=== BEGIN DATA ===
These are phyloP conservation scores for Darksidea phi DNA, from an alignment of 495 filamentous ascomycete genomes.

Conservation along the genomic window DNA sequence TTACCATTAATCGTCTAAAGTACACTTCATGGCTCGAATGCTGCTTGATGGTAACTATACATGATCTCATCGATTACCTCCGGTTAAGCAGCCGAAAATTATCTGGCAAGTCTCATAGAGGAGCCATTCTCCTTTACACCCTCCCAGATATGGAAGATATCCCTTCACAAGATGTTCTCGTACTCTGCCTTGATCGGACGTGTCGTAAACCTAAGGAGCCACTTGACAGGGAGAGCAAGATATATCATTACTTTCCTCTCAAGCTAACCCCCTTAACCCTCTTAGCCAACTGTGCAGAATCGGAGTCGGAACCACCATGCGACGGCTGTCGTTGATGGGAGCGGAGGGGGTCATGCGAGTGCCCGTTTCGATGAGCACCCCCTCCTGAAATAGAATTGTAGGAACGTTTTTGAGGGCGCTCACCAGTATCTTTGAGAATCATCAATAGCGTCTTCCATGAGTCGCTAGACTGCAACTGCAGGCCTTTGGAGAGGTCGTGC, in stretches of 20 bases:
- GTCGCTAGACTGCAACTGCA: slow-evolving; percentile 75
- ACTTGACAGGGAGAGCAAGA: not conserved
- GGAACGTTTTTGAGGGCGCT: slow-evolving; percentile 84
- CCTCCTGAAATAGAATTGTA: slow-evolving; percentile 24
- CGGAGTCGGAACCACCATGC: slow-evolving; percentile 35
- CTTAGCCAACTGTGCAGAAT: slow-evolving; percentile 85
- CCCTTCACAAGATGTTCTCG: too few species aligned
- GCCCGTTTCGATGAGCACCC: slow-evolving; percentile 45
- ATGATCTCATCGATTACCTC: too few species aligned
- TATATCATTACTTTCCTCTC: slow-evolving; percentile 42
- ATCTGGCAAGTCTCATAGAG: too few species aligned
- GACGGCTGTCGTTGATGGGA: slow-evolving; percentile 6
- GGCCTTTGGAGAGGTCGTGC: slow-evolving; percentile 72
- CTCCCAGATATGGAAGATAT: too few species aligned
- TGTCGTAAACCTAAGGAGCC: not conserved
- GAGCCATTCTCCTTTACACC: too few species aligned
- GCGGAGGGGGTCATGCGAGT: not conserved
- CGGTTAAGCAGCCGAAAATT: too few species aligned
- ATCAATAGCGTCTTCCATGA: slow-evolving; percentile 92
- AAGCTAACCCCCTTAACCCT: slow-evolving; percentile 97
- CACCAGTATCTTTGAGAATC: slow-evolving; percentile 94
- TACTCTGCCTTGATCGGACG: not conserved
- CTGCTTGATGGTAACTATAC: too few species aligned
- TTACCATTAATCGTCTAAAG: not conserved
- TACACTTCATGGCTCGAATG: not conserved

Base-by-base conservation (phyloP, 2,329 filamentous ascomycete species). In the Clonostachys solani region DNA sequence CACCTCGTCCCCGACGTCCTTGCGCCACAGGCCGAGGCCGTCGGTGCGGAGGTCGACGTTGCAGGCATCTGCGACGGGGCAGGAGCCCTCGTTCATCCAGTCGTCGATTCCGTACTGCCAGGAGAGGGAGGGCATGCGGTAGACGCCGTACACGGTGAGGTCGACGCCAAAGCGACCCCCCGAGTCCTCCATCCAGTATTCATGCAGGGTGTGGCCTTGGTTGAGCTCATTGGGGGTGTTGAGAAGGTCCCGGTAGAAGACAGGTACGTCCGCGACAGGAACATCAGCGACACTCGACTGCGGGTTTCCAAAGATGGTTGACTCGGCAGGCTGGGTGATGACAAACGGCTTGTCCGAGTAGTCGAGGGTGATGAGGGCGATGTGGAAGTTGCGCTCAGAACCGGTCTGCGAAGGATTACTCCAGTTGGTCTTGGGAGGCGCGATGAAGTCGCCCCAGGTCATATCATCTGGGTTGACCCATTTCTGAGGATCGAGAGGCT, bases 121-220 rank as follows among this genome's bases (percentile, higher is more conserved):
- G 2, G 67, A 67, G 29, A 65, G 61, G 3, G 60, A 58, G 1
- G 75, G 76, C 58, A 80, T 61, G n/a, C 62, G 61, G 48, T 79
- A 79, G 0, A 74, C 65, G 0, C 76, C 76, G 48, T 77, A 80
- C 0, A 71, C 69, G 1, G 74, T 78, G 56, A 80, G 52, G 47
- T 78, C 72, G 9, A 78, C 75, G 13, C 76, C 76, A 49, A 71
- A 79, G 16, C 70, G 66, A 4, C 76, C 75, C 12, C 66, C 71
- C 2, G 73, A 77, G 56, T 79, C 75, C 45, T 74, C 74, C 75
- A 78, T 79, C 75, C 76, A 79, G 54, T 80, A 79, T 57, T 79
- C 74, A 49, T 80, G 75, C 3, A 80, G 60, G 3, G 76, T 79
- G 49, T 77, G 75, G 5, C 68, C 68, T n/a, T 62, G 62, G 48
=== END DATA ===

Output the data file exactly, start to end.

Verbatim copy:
These are phyloP conservation scores for Darksidea phi DNA, from an alignment of 495 filamentous ascomycete genomes.

Conservation along the genomic window DNA sequence TTACCATTAATCGTCTAAAGTACACTTCATGGCTCGAATGCTGCTTGATGGTAACTATACATGATCTCATCGATTACCTCCGGTTAAGCAGCCGAAAATTATCTGGCAAGTCTCATAGAGGAGCCATTCTCCTTTACACCCTCCCAGATATGGAAGATATCCCTTCACAAGATGTTCTCGTACTCTGCCTTGATCGGACGTGTCGTAAACCTAAGGAGCCACTTGACAGGGAGAGCAAGATATATCATTACTTTCCTCTCAAGCTAACCCCCTTAACCCTCTTAGCCAACTGTGCAGAATCGGAGTCGGAACCACCATGCGACGGCTGTCGTTGATGGGAGCGGAGGGGGTCATGCGAGTGCCCGTTTCGATGAGCACCCCCTCCTGAAATAGAATTGTAGGAACGTTTTTGAGGGCGCTCACCAGTATCTTTGAGAATCATCAATAGCGTCTTCCATGAGTCGCTAGACTGCAACTGCAGGCCTTTGGAGAGGTCGTGC, in stretches of 20 bases:
- GTCGCTAGACTGCAACTGCA: slow-evolving; percentile 75
- ACTTGACAGGGAGAGCAAGA: not conserved
- GGAACGTTTTTGAGGGCGCT: slow-evolving; percentile 84
- CCTCCTGAAATAGAATTGTA: slow-evolving; percentile 24
- CGGAGTCGGAACCACCATGC: slow-evolving; percentile 35
- CTTAGCCAACTGTGCAGAAT: slow-evolving; percentile 85
- CCCTTCACAAGATGTTCTCG: too few species aligned
- GCCCGTTTCGATGAGCACCC: slow-evolving; percentile 45
- ATGATCTCATCGATTACCTC: too few species aligned
- TATATCATTACTTTCCTCTC: slow-evolving; percentile 42
- ATCTGGCAAGTCTCATAGAG: too few species aligned
- GACGGCTGTCGTTGATGGGA: slow-evolving; percentile 6
- GGCCTTTGGAGAGGTCGTGC: slow-evolving; percentile 72
- CTCCCAGATATGGAAGATAT: too few species aligned
- TGTCGTAAACCTAAGGAGCC: not conserved
- GAGCCATTCTCCTTTACACC: too few species aligned
- GCGGAGGGGGTCATGCGAGT: not conserved
- CGGTTAAGCAGCCGAAAATT: too few species aligned
- ATCAATAGCGTCTTCCATGA: slow-evolving; percentile 92
- AAGCTAACCCCCTTAACCCT: slow-evolving; percentile 97
- CACCAGTATCTTTGAGAATC: slow-evolving; percentile 94
- TACTCTGCCTTGATCGGACG: not conserved
- CTGCTTGATGGTAACTATAC: too few species aligned
- TTACCATTAATCGTCTAAAG: not conserved
- TACACTTCATGGCTCGAATG: not conserved

Base-by-base conservation (phyloP, 2,329 filamentous ascomycete species). In the Clonostachys solani region DNA sequence CACCTCGTCCCCGACGTCCTTGCGCCACAGGCCGAGGCCGTCGGTGCGGAGGTCGACGTTGCAGGCATCTGCGACGGGGCAGGAGCCCTCGTTCATCCAGTCGTCGATTCCGTACTGCCAGGAGAGGGAGGGCATGCGGTAGACGCCGTACACGGTGAGGTCGACGCCAAAGCGACCCCCCGAGTCCTCCATCCAGTATTCATGCAGGGTGTGGCCTTGGTTGAGCTCATTGGGGGTGTTGAGAAGGTCCCGGTAGAAGACAGGTACGTCCGCGACAGGAACATCAGCGACACTCGACTGCGGGTTTCCAAAGATGGTTGACTCGGCAGGCTGGGTGATGACAAACGGCTTGTCCGAGTAGTCGAGGGTGATGAGGGCGATGTGGAAGTTGCGCTCAGAACCGGTCTGCGAAGGATTACTCCAGTTGGTCTTGGGAGGCGCGATGAAGTCGCCCCAGGTCATATCATCTGGGTTGACCCATTTCTGAGGATCGAGAGGCT, bases 121-220 rank as follows among this genome's bases (percentile, higher is more conserved):
- G 2, G 67, A 67, G 29, A 65, G 61, G 3, G 60, A 58, G 1
- G 75, G 76, C 58, A 80, T 61, G n/a, C 62, G 61, G 48, T 79
- A 79, G 0, A 74, C 65, G 0, C 76, C 76, G 48, T 77, A 80
- C 0, A 71, C 69, G 1, G 74, T 78, G 56, A 80, G 52, G 47
- T 78, C 72, G 9, A 78, C 75, G 13, C 76, C 76, A 49, A 71
- A 79, G 16, C 70, G 66, A 4, C 76, C 75, C 12, C 66, C 71
- C 2, G 73, A 77, G 56, T 79, C 75, C 45, T 74, C 74, C 75
- A 78, T 79, C 75, C 76, A 79, G 54, T 80, A 79, T 57, T 79
- C 74, A 49, T 80, G 75, C 3, A 80, G 60, G 3, G 76, T 79
- G 49, T 77, G 75, G 5, C 68, C 68, T n/a, T 62, G 62, G 48